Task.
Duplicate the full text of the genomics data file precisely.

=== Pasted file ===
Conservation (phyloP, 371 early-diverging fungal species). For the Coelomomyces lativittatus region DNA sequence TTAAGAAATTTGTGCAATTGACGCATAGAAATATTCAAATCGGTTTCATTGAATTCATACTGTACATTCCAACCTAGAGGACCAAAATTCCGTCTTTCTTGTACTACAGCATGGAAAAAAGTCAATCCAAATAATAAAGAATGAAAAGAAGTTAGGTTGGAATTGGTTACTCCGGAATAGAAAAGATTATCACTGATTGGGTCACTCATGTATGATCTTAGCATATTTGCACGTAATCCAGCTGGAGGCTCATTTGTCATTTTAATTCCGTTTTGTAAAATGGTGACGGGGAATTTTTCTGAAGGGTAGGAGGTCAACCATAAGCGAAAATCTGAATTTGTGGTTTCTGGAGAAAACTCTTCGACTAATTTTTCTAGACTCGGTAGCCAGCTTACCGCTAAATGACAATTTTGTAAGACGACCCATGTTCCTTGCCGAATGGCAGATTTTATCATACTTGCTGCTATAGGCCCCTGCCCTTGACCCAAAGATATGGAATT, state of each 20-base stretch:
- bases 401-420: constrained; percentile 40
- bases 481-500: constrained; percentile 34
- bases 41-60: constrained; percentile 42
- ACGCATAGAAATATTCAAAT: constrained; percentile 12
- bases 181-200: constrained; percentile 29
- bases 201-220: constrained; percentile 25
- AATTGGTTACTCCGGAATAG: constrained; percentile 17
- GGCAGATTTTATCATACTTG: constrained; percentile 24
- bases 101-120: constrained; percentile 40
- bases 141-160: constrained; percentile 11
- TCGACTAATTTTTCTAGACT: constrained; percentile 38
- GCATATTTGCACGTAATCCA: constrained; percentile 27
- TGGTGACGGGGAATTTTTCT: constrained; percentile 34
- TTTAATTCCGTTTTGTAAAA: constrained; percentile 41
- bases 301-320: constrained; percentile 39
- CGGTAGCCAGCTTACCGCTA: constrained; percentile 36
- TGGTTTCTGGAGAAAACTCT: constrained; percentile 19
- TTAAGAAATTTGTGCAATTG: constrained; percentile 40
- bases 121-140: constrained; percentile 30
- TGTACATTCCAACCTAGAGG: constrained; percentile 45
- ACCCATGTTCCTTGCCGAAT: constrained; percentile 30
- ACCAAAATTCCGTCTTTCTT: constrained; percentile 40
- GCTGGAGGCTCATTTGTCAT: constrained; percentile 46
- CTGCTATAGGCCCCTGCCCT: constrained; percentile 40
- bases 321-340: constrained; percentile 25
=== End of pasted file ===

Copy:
Conservation (phyloP, 371 early-diverging fungal species). For the Coelomomyces lativittatus region DNA sequence TTAAGAAATTTGTGCAATTGACGCATAGAAATATTCAAATCGGTTTCATTGAATTCATACTGTACATTCCAACCTAGAGGACCAAAATTCCGTCTTTCTTGTACTACAGCATGGAAAAAAGTCAATCCAAATAATAAAGAATGAAAAGAAGTTAGGTTGGAATTGGTTACTCCGGAATAGAAAAGATTATCACTGATTGGGTCACTCATGTATGATCTTAGCATATTTGCACGTAATCCAGCTGGAGGCTCATTTGTCATTTTAATTCCGTTTTGTAAAATGGTGACGGGGAATTTTTCTGAAGGGTAGGAGGTCAACCATAAGCGAAAATCTGAATTTGTGGTTTCTGGAGAAAACTCTTCGACTAATTTTTCTAGACTCGGTAGCCAGCTTACCGCTAAATGACAATTTTGTAAGACGACCCATGTTCCTTGCCGAATGGCAGATTTTATCATACTTGCTGCTATAGGCCCCTGCCCTTGACCCAAAGATATGGAATT, state of each 20-base stretch:
- bases 401-420: constrained; percentile 40
- bases 481-500: constrained; percentile 34
- bases 41-60: constrained; percentile 42
- ACGCATAGAAATATTCAAAT: constrained; percentile 12
- bases 181-200: constrained; percentile 29
- bases 201-220: constrained; percentile 25
- AATTGGTTACTCCGGAATAG: constrained; percentile 17
- GGCAGATTTTATCATACTTG: constrained; percentile 24
- bases 101-120: constrained; percentile 40
- bases 141-160: constrained; percentile 11
- TCGACTAATTTTTCTAGACT: constrained; percentile 38
- GCATATTTGCACGTAATCCA: constrained; percentile 27
- TGGTGACGGGGAATTTTTCT: constrained; percentile 34
- TTTAATTCCGTTTTGTAAAA: constrained; percentile 41
- bases 301-320: constrained; percentile 39
- CGGTAGCCAGCTTACCGCTA: constrained; percentile 36
- TGGTTTCTGGAGAAAACTCT: constrained; percentile 19
- TTAAGAAATTTGTGCAATTG: constrained; percentile 40
- bases 121-140: constrained; percentile 30
- TGTACATTCCAACCTAGAGG: constrained; percentile 45
- ACCCATGTTCCTTGCCGAAT: constrained; percentile 30
- ACCAAAATTCCGTCTTTCTT: constrained; percentile 40
- GCTGGAGGCTCATTTGTCAT: constrained; percentile 46
- CTGCTATAGGCCCCTGCCCT: constrained; percentile 40
- bases 321-340: constrained; percentile 25